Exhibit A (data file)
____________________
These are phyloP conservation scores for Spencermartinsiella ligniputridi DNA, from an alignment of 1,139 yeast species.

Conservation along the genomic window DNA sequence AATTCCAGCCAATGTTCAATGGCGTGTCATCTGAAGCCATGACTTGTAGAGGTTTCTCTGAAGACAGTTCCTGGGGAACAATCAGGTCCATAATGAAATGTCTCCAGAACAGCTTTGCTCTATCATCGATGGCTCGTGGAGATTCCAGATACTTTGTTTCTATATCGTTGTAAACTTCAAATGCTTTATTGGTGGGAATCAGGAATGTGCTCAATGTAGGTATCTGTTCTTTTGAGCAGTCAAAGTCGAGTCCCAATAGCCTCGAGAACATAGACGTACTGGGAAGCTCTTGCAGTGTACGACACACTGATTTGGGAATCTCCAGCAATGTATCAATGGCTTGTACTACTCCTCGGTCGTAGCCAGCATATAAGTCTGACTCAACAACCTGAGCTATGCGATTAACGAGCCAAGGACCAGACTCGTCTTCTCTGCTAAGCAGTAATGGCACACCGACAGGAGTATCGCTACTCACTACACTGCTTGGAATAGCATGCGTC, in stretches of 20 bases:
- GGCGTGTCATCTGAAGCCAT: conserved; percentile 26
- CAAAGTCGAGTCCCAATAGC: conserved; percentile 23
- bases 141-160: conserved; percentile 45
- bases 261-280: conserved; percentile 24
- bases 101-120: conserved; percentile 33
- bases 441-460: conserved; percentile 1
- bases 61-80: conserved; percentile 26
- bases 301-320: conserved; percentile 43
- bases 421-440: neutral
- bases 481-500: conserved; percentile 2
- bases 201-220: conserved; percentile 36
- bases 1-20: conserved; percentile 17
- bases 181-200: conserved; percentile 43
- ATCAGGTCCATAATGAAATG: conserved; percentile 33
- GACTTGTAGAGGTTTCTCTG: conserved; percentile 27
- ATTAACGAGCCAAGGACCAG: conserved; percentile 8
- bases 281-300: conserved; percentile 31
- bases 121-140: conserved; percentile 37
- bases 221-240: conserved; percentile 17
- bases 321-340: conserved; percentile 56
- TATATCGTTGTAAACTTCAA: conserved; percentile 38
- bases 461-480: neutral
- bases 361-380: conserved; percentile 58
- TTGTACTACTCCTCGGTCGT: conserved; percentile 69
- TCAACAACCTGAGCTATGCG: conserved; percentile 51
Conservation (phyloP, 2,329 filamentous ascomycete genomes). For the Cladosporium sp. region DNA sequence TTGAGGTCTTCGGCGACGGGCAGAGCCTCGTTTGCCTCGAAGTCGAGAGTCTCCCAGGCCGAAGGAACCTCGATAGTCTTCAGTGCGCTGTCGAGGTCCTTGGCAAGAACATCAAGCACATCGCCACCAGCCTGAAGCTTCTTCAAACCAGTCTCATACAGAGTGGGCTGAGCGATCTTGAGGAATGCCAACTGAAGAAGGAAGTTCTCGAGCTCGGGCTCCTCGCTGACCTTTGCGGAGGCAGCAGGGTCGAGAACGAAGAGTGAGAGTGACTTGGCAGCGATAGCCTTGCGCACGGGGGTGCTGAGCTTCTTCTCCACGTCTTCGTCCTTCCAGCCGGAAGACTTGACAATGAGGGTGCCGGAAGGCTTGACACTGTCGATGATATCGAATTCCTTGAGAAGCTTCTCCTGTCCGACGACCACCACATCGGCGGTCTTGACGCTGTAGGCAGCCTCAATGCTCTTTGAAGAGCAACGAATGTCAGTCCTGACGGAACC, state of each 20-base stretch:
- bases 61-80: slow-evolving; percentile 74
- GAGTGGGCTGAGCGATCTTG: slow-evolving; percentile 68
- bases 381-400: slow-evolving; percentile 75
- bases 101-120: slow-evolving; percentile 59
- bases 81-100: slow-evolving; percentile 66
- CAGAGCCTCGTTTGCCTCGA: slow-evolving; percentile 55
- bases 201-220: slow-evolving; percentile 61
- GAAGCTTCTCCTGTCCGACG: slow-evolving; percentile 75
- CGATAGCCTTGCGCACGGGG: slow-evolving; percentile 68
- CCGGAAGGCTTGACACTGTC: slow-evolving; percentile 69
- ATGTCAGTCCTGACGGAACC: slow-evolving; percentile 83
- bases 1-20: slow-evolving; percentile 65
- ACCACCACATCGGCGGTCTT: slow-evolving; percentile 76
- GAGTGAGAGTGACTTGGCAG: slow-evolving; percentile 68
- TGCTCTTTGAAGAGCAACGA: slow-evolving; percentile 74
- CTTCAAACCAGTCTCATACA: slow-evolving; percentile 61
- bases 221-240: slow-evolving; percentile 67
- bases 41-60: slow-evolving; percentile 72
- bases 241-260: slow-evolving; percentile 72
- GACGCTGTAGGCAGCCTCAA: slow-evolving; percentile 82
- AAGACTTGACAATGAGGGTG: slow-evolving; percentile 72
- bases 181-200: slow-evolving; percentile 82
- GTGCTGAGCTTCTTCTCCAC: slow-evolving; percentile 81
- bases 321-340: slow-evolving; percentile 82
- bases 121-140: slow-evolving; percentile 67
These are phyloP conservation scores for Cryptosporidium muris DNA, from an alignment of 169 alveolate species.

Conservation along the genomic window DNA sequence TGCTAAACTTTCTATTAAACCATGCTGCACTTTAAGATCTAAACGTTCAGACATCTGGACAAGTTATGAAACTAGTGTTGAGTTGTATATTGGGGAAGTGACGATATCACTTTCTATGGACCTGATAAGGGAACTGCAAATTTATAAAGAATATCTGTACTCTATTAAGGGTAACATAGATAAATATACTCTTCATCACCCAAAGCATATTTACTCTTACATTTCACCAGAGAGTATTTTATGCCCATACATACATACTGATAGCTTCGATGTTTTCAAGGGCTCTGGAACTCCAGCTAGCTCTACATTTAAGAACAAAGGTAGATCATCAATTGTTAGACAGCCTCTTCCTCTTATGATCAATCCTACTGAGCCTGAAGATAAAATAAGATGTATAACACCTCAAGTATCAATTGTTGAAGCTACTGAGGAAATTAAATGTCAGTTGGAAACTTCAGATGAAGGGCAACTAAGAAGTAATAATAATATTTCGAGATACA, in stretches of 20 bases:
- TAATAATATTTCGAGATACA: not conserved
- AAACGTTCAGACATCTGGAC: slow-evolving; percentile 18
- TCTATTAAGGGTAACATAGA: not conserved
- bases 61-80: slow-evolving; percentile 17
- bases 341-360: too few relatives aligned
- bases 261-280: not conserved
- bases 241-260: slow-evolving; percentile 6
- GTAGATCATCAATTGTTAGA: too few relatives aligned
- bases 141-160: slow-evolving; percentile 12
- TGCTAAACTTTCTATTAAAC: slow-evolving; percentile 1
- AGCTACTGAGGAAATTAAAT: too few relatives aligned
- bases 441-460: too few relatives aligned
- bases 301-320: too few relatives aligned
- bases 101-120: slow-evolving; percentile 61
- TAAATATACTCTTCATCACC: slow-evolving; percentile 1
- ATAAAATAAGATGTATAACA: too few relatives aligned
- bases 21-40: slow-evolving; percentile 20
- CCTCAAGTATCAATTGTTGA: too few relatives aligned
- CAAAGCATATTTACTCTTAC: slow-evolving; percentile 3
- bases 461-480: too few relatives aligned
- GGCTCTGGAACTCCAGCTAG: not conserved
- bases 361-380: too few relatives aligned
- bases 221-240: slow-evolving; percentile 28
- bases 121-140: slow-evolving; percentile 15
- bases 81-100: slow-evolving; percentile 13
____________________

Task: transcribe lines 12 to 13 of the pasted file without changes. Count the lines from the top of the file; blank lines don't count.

- bases 481-500: conserved; percentile 2
- bases 201-220: conserved; percentile 36